A leaked version of the European Union’s Digital Markets Act (DMA) indicates that Apple may be forced to make major changes to the App Store, Messages, FaceTime, third-party browsers and Siri.
According to a leaked working document to represent the “final” version of the WFD, seen by MacRumorsThe European Union is planning to implement changes that will be aimed at allowing companies like Apple to manage their products, apps and services in Europe, especially with regard to “surveillance”.
Previous versions of the digital market law called for large technology companies to share metrics with the competition, ensuring that all applications could be uninstalled and did not prefer their own applications and services. Companies failing to do so could face large fines, up to ten percent of the company’s annual worldwide turnover, or even forced disinvestment.
One of the main parts of the DMA is its attempt to introduce major changes to the App Store, allowing Apple to allow users to download apps from the Internet and third-party app stores and allow developers to use an in-app payment system. permission is granted. Selecting and promoting offers to users. The DMA revisions outlined in the leaked document seek to address browser engine control and platform interoperability.
The document expands provisions to prevent companies from requiring developers to use a particular browser engine. The change is likely intended to directly address Apple’s requirement that all browsers running iOS and iPadOS use its own WebKit technology, and that third-party browsers such as Chrome, Edge, Brave and Opera should stop using WebKit. And will allow switching to Chromium like them. Desktop equivalent.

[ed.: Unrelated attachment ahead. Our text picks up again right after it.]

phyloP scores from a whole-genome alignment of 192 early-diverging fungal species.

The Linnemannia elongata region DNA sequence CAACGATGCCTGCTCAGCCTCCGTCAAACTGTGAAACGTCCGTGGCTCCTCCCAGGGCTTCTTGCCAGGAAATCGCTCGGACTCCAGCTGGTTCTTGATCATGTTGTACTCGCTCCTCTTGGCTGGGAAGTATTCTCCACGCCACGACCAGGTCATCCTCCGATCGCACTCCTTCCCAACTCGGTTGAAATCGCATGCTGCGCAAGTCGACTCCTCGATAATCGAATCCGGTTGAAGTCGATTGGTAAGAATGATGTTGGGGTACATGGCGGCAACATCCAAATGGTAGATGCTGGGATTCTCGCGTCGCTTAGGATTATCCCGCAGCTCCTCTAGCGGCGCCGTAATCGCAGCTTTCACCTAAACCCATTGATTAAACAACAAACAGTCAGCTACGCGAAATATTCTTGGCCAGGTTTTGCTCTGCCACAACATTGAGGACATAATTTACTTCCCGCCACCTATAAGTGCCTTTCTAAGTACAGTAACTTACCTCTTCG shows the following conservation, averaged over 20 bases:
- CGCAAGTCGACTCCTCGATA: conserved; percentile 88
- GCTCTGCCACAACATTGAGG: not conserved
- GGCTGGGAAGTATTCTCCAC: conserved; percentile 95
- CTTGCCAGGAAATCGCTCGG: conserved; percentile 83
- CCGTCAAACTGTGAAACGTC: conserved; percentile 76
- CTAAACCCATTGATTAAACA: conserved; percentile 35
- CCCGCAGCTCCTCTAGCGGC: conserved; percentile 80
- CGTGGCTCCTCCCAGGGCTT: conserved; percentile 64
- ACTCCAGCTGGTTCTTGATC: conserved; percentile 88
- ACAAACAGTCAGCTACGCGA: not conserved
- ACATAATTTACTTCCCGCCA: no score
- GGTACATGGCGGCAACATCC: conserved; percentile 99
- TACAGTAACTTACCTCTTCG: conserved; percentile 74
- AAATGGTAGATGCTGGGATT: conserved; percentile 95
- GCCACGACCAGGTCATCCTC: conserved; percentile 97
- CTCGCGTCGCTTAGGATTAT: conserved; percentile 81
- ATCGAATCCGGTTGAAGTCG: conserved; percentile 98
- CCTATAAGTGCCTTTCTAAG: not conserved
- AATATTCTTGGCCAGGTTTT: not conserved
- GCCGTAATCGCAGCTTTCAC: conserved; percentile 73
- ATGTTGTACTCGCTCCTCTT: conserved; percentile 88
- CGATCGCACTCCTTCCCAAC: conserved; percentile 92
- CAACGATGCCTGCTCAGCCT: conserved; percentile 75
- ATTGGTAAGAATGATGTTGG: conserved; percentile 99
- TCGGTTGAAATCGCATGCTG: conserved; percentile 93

Widespread new interoperability obligations will require companies to ensure that, under certain circumstances, their messaging, voice and video calling apps and services will work with rival services and include end-to-end encryption. This could have implications for iMessage and FaceTime, but it’s not clear to what extent Apple will need to make changes to its services to meet DMA’s interoperability requirements.
The DMA was also amended to add provisions regulating virtual assistants such as Siri, stating that users should have the option to change the default virtual assistant to a third-party option when using it for the first time. Other changes to the DMA relate to preventing companies from giving preference to their own apps and services, such as when they render rankings or search results.
EU lawmakers temporarily approved the WFD in March. Once the final document is officially published, the European Parliament and Council will need to approve it before it can be implemented. The head of digital competition, Margaret Vestager, said last month that she expects the DMA to go into effect “sometime in October.”